Despite being one of the most ubiquitous stars of the 2010s, Jennifer Lawrence has retired from acting in recent years, pacing herself and choosing her projects more sparingly, if not perhaps more wisely. After breaking through with her star turn in Debra Granik’s realistic drama winter bone, Lawrence tended to favor larger, more lucrative projects, swapping star vehicles from JLaw with cherished Jennifer Lawrence Award-winning prestige dramas. Many still look back winter bone as the high point of his career, however, and with stars and audiences alike tending to favor dramas based on more naturalistic and relatable characters lately, Lawrence has seemingly opted to return to his roots by taking a role in Housemaid the first feature film by creator Lila Neugebauer, austerely titled Pavement.
From the start, Pavement could well have been directed by Granik herself, as we are introduced to Lynsey (Lawrence) unhappy, depressed and dealing with the aftermath of a cerebral hemorrhage caused by a stroke while on active duty in Afghanistan. Recovery is slow, but she wants to get back to work, even if she can barely walk. As she is discharged from the hospital and returned to her family in New Orleans, it becomes increasingly clear that she is in no danger, she flees a troubled and unfulfilling life at home.
However, healing from trauma and injury cannot happen alone, and Lynsey soon meets auto mechanic James (an excellent Brian Tyree Henry) who is also struggling with similar feelings, and the two begin to relate. bind. The film shuts down the idea of any kind of romantic attachment between the two, instead focusing on the platonic bonds of the shared experience of trauma and disability, and the friendship that forms between them as they begin to open up.
Earlier this year, Channing Tatum starred in and directed the road movie drama Dog, also about a veteran struggling with PTSD and a disability, and unwillingly reassimilated into civilian life. This movie had some merit but was too marred by the inclusion of goofy hijinks to broaden its appeal. No such compromises Pavement, with its character study of someone who has cut themselves off from vulnerability and intimacy treated with the maturity and intelligence it deserves. Lawrence gives a surprisingly believable, restrained performance, portraying Lynsey with tact, and she has charming chemistry with her co-stars. For once, she seems like the up-and-coming young performer who broke through in 2010 and not “JLaw” superstar or “Academy Award Winner” Jennifer Lawrence.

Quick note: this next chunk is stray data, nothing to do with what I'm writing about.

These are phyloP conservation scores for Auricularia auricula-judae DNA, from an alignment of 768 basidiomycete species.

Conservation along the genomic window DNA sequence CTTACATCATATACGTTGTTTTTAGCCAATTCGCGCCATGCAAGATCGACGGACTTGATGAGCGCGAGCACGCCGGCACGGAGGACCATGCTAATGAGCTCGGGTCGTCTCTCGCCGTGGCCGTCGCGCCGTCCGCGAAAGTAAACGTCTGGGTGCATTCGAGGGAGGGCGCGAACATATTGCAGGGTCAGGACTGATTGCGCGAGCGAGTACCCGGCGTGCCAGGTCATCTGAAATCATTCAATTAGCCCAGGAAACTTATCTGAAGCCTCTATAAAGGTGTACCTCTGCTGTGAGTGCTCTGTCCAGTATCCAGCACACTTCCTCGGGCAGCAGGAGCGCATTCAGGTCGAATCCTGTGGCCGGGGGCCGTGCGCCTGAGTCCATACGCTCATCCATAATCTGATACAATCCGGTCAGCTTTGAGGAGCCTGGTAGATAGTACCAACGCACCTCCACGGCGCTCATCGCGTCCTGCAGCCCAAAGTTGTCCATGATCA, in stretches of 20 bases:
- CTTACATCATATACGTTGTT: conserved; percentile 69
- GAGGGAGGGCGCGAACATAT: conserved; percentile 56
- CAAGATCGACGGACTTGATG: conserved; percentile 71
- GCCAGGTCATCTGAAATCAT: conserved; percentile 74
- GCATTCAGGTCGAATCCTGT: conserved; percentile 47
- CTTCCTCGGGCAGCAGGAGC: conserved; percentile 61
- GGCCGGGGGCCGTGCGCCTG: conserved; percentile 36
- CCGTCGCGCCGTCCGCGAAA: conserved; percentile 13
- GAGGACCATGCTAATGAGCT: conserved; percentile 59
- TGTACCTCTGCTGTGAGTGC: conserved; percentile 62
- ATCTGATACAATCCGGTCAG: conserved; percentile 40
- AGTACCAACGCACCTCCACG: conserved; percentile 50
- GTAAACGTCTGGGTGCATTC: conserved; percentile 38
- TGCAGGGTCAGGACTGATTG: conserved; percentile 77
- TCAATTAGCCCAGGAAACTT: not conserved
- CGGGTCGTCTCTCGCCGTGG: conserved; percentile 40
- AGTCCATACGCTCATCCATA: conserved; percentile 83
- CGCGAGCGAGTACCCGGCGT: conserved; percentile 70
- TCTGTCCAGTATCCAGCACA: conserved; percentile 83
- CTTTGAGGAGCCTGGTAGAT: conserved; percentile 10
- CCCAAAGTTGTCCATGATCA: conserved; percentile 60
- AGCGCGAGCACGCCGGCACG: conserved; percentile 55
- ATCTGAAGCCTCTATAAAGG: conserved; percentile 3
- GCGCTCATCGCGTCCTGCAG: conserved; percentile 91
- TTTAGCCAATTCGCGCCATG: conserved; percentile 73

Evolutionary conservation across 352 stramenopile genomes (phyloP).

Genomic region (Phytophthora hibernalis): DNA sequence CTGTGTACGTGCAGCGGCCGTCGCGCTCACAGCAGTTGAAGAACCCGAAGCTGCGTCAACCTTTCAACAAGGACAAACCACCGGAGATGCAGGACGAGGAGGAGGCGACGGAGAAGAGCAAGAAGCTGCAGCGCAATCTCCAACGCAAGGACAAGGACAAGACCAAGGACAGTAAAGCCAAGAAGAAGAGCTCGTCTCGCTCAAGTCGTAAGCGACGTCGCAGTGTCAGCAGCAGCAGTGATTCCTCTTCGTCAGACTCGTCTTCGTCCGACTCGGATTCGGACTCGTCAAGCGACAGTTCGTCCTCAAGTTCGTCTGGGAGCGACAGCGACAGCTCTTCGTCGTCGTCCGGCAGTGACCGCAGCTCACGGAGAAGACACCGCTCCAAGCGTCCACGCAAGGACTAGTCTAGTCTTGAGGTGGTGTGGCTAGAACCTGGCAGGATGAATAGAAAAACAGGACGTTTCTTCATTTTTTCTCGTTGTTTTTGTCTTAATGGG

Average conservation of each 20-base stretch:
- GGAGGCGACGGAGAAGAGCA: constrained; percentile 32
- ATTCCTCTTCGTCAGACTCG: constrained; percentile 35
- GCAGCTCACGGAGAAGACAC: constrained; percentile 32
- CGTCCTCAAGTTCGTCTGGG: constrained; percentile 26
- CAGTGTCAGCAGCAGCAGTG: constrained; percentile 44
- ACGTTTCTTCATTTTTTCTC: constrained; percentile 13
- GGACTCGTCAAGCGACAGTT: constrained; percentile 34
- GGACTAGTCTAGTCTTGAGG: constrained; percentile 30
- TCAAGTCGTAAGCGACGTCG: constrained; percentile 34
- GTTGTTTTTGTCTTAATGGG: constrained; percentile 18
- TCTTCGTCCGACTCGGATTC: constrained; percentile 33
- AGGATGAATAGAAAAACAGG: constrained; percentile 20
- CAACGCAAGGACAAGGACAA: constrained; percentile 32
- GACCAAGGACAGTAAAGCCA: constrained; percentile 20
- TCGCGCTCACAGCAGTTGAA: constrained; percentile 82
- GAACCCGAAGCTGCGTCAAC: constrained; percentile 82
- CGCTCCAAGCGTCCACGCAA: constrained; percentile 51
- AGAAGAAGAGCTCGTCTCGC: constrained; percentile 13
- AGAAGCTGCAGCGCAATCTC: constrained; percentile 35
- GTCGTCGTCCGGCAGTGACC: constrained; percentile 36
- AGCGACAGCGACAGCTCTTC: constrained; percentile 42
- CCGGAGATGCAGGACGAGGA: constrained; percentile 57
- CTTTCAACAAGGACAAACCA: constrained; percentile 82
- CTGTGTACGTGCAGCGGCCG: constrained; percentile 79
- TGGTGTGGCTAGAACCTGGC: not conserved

Opposite her, Brian Tyree Henry once again proves his worth as a character actor with movie star charisma. It gives James bones and makes up for his outward charm and kindness with the requisite sense of regret and fatigue. It is in Lynsey’s interactions with the more minor characters that Pavement gain his wings though. The opening move in which a nearly silent Lynsey is nursed back to health by her nurse (Jayne Houdyshell), Lynsey’s awkward non-conversations with her mother (Linda Emond), and her eventual reconciliation with her addicted brother (Russell Harvard ) are all stellar plays, written and performed with a perfect balance of naturalism and eloquence.
Although often wholesome, Lynsey’s scenes with James are sometimes less than perfect in tone. Like almost every movie about the relationship between two people, there comes a point where Lynsey and James find themselves frustrated with each other and venting pent-up grievances. That’s when such films most often go awry, and that’s the case here. Lawrence and Tyree Henry both play it well, but the writing is most mundane and formulaic here, with this transition to the film’s third act being where cracks start to show.
There is also the matter of casting. Both Lawrence and Tyree Henry play characters with disabilities. Lynsey has mobility issues and James has lost a leg. Discussions have been raised in the past about established able-bodied stars taking opportunities that could easily have been attributed to disabled actors. Add to that the fact that Lawrence is a straight woman playing a lesbian, and the sincerity that underlies the film’s basis begins to feel less compelling. You don’t have to look any further than Russell Harvard’s outstanding performance in this very film to see how much casting actors with real disabilities can contribute to a film’s credibility.
Aside from these minor issues – and some of them aren’t so much issues with the film as observations about it –Pavement remains a poignant and moving drama. He explores his themes with tact and maturity and his characters are drawn with great affection and understanding. Writer-director Lila Neugebauer builds her character study well and for such a familiar story, the realism and insight she and her cast bring to the project elevates it considerably.